While consuming a generally healthy diet may help reduce the risk of developing many chronic diseases, there are some key nutrients that play important roles in thyroid health such as iodine, selenium, iron, and vitamin D. A deficiency or excessive intake of these nutrients may impact thyroid function and increase the risk for developing Hashimoto’s thyroiditis (HT), also known as autoimmune thyroiditis (AITD).
Iodine plays an important role in thyroid hormones, but there is a small range of beneficial iodine intake, as both excessive iodine intake and deficiency may increase the risk of developing thyroid problems. Iodine deficiency commonly contributes to goiters, while autoimmune conditions, such as HT, are more prevalent in situations of iodine excess. Studies have found a mild-to-moderate amount greater than what is necessary is associated with more frequent occurrence of HT, and even small increases may lead to a higher risk of developing antibodies. Therefore, both those who currently have HT and those at risk should aim for the minimal amounts of the recommended daily intake.
Selenium is not only an important mineral with antioxidant properties, but many selenoproteins play key roles in thyroid health and the production of thyroid hormones. Selenium deficiency impacts thyroid hormone levels by elevating the T4:T3 ratio because the conversion of T4 to T3 requires selenium. Thus, it should come as no surprise that the most selenium-abundant organ in the body is the thyroid. Ensuring adequate selenium can help mitigate some of the inflammatory and oxidative stress associations with autoimmune conditions such as HT.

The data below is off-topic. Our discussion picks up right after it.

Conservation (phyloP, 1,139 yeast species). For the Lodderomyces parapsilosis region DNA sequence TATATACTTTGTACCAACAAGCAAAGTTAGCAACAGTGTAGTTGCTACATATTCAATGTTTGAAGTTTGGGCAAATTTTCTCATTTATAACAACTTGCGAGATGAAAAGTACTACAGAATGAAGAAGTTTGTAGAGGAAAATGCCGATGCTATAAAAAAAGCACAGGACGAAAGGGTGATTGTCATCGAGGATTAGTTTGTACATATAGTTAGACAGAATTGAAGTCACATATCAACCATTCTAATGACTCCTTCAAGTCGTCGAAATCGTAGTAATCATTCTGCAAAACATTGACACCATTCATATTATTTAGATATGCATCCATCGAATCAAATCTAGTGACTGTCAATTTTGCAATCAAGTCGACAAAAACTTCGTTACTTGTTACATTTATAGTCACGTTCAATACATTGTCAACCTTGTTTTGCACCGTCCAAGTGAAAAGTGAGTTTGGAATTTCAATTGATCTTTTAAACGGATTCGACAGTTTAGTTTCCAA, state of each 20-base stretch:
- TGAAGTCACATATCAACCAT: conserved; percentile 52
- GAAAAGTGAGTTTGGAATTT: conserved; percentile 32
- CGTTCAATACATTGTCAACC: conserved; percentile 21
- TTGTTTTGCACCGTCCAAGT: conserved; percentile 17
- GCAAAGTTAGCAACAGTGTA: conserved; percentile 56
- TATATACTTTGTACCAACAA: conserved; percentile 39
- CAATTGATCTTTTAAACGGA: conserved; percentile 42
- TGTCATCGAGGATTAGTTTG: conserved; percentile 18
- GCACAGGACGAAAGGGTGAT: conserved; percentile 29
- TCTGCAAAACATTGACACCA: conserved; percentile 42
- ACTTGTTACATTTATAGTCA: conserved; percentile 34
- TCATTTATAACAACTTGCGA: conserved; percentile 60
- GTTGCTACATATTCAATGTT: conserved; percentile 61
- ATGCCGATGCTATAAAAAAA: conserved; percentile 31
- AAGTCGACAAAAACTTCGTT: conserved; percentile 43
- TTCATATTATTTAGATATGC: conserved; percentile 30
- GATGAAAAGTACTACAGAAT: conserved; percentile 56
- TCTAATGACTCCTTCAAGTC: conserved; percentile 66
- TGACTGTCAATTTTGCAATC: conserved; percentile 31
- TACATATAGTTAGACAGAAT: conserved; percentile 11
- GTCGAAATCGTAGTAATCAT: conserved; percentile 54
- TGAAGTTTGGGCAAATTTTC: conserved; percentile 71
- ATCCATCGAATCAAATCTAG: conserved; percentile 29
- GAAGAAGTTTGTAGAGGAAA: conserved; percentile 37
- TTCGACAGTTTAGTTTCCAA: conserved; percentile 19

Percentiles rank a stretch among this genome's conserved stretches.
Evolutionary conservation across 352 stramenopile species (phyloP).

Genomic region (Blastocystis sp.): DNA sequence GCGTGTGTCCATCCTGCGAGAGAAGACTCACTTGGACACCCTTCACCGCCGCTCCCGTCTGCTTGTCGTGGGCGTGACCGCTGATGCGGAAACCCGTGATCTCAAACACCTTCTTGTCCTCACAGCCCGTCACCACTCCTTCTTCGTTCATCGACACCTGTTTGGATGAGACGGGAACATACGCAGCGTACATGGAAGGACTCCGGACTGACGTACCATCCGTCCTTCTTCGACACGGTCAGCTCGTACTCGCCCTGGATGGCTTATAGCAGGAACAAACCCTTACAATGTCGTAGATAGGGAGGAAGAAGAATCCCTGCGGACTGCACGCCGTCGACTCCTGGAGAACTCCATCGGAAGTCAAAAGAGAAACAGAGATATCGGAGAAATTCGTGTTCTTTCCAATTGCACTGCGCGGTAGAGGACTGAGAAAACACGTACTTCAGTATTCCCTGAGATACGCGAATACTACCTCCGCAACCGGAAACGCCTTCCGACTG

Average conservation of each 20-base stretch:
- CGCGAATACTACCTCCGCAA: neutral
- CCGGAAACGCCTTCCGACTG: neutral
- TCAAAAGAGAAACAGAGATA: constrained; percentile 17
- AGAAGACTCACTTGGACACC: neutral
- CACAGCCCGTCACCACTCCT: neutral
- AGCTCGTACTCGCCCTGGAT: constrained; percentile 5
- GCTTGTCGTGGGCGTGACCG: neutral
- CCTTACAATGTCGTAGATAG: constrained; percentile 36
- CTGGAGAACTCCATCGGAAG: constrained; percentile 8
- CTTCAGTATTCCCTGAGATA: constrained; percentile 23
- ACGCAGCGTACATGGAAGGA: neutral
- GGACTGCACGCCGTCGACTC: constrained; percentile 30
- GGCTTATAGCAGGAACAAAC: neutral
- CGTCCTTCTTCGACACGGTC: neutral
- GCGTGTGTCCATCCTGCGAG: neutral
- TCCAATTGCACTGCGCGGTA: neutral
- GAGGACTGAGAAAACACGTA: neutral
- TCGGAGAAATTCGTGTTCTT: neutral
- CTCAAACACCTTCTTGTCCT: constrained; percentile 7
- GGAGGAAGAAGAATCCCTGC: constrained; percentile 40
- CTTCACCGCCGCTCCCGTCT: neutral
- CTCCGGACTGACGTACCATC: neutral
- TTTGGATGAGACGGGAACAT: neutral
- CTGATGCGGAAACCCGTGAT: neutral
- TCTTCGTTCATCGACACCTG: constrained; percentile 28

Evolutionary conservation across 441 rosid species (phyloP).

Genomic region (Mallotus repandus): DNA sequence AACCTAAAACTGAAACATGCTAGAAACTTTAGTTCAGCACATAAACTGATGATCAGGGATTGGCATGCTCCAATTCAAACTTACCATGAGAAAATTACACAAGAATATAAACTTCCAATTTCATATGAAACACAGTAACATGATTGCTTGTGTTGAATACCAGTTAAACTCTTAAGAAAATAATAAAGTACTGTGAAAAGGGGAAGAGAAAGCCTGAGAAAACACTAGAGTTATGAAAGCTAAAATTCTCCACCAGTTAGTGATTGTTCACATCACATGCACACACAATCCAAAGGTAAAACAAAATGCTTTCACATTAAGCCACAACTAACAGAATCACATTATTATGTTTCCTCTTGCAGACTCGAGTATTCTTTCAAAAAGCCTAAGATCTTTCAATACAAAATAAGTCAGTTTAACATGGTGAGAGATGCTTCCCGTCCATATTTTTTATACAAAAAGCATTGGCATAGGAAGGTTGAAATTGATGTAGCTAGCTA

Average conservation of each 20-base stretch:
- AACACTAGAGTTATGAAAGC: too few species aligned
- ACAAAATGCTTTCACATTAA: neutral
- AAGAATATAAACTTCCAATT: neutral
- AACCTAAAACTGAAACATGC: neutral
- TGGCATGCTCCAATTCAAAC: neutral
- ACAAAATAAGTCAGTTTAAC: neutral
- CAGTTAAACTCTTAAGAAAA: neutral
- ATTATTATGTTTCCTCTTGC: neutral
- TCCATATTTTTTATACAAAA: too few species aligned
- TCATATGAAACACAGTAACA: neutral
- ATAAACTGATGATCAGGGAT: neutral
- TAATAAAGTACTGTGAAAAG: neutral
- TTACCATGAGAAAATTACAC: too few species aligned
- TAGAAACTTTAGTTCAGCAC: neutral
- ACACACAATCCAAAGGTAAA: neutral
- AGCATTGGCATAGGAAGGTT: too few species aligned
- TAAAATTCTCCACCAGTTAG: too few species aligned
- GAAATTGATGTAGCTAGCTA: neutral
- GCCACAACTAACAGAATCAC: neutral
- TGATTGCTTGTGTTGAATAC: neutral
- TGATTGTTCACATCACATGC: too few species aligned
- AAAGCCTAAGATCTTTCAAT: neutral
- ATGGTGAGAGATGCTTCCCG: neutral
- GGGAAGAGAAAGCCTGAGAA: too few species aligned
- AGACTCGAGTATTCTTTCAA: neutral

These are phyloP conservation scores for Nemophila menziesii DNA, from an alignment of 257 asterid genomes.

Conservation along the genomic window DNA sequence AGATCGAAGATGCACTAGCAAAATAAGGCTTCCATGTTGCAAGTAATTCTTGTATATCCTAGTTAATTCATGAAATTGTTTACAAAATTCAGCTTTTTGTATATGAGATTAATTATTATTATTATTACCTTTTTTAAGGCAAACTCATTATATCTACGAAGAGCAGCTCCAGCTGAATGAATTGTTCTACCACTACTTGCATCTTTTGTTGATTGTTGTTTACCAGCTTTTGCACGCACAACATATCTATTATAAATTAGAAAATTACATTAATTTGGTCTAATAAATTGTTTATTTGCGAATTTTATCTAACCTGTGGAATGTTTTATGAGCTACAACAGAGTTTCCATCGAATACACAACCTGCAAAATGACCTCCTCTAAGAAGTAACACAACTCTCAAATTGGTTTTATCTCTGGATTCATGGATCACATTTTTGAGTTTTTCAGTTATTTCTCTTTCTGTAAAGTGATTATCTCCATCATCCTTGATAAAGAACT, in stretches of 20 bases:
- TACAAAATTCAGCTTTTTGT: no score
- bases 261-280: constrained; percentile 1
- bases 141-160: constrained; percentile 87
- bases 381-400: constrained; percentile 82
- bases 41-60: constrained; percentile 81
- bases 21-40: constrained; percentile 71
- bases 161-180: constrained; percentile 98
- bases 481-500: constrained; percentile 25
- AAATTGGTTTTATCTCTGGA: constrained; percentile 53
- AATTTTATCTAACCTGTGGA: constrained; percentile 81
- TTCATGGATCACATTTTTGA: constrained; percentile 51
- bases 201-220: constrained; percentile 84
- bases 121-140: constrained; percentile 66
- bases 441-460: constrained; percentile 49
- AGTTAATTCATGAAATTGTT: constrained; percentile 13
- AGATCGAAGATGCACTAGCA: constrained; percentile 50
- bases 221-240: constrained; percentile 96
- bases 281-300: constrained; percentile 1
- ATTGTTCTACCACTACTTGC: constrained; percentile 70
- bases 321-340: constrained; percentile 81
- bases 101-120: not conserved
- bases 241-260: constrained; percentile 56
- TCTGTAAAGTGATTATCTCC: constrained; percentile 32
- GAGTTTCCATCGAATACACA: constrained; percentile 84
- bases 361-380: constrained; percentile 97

Studies indicate that a higher serum selenium level has been correlated with reduced odds of developing autoimmune thyroiditis and other thyroid diseases. Some studies show that supplementing with selenium improves antibody levels and could restore thyroid function back to normal. Selenium and iodine also have a close relationship, with a deficiency of one exacerbating the other, especially a selenium deficiency in accelerating the depletion of iodine.
Another essential nutrient vital to thyroid health is iron, as it is required to create thyroid peroxidase, the enzyme that produces the hormones. There is a two-way association between chronic anemia and poor thyroid function. One study also found a relationship between iron levels and iodine levels, with the impact of low iron on the thyroid being dependent on iodine status.
Many studies find that low levels of vitamin D correlate with an increased risk for thyroid autoimmunity, likely due to its effect on the immune system. There are minimal food sources of vitamin D, including cod liver oil and fatty fish such as salmon and sardines. Therefore, safe sun exposure and/or supplementation play larger roles in ensuring sufficient vitamin D levels.
Many patients with HT or those at risk of developing HT may benefit from dietary changes. Focusing on essential thyroid nutrients such as iodine, selenium, iron, vitamin D, and gluten may provide a beneficial component to a treatment protocol.
By Kendra Whitmire, MS, CNS